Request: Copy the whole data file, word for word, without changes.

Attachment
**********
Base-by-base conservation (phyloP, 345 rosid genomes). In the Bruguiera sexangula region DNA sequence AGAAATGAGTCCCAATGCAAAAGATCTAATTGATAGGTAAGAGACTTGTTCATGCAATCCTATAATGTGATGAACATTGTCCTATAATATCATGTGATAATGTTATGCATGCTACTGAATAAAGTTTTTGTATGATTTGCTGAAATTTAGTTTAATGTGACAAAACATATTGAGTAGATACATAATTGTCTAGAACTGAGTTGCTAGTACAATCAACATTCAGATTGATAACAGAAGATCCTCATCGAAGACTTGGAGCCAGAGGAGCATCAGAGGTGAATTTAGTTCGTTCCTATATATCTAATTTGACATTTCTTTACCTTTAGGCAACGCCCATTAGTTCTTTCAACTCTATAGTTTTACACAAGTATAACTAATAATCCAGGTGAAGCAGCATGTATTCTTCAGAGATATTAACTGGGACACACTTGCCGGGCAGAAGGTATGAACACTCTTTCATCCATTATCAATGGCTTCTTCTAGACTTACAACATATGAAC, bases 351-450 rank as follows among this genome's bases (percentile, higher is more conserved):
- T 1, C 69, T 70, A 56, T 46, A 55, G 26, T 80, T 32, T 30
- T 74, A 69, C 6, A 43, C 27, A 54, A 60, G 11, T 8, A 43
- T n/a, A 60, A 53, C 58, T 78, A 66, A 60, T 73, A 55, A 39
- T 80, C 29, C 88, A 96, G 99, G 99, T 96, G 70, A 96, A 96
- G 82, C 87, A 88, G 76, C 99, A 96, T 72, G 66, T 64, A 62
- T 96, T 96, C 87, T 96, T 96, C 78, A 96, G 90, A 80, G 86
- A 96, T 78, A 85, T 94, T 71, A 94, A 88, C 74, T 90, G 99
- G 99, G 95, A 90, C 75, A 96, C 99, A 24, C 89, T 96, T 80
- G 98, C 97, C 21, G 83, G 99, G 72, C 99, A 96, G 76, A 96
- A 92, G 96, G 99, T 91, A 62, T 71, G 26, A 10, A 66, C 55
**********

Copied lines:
Base-by-base conservation (phyloP, 345 rosid genomes). In the Bruguiera sexangula region DNA sequence AGAAATGAGTCCCAATGCAAAAGATCTAATTGATAGGTAAGAGACTTGTTCATGCAATCCTATAATGTGATGAACATTGTCCTATAATATCATGTGATAATGTTATGCATGCTACTGAATAAAGTTTTTGTATGATTTGCTGAAATTTAGTTTAATGTGACAAAACATATTGAGTAGATACATAATTGTCTAGAACTGAGTTGCTAGTACAATCAACATTCAGATTGATAACAGAAGATCCTCATCGAAGACTTGGAGCCAGAGGAGCATCAGAGGTGAATTTAGTTCGTTCCTATATATCTAATTTGACATTTCTTTACCTTTAGGCAACGCCCATTAGTTCTTTCAACTCTATAGTTTTACACAAGTATAACTAATAATCCAGGTGAAGCAGCATGTATTCTTCAGAGATATTAACTGGGACACACTTGCCGGGCAGAAGGTATGAACACTCTTTCATCCATTATCAATGGCTTCTTCTAGACTTACAACATATGAAC, bases 351-450 rank as follows among this genome's bases (percentile, higher is more conserved):
- T 1, C 69, T 70, A 56, T 46, A 55, G 26, T 80, T 32, T 30
- T 74, A 69, C 6, A 43, C 27, A 54, A 60, G 11, T 8, A 43
- T n/a, A 60, A 53, C 58, T 78, A 66, A 60, T 73, A 55, A 39
- T 80, C 29, C 88, A 96, G 99, G 99, T 96, G 70, A 96, A 96
- G 82, C 87, A 88, G 76, C 99, A 96, T 72, G 66, T 64, A 62
- T 96, T 96, C 87, T 96, T 96, C 78, A 96, G 90, A 80, G 86
- A 96, T 78, A 85, T 94, T 71, A 94, A 88, C 74, T 90, G 99
- G 99, G 95, A 90, C 75, A 96, C 99, A 24, C 89, T 96, T 80
- G 98, C 97, C 21, G 83, G 99, G 72, C 99, A 96, G 76, A 96
- A 92, G 96, G 99, T 91, A 62, T 71, G 26, A 10, A 66, C 55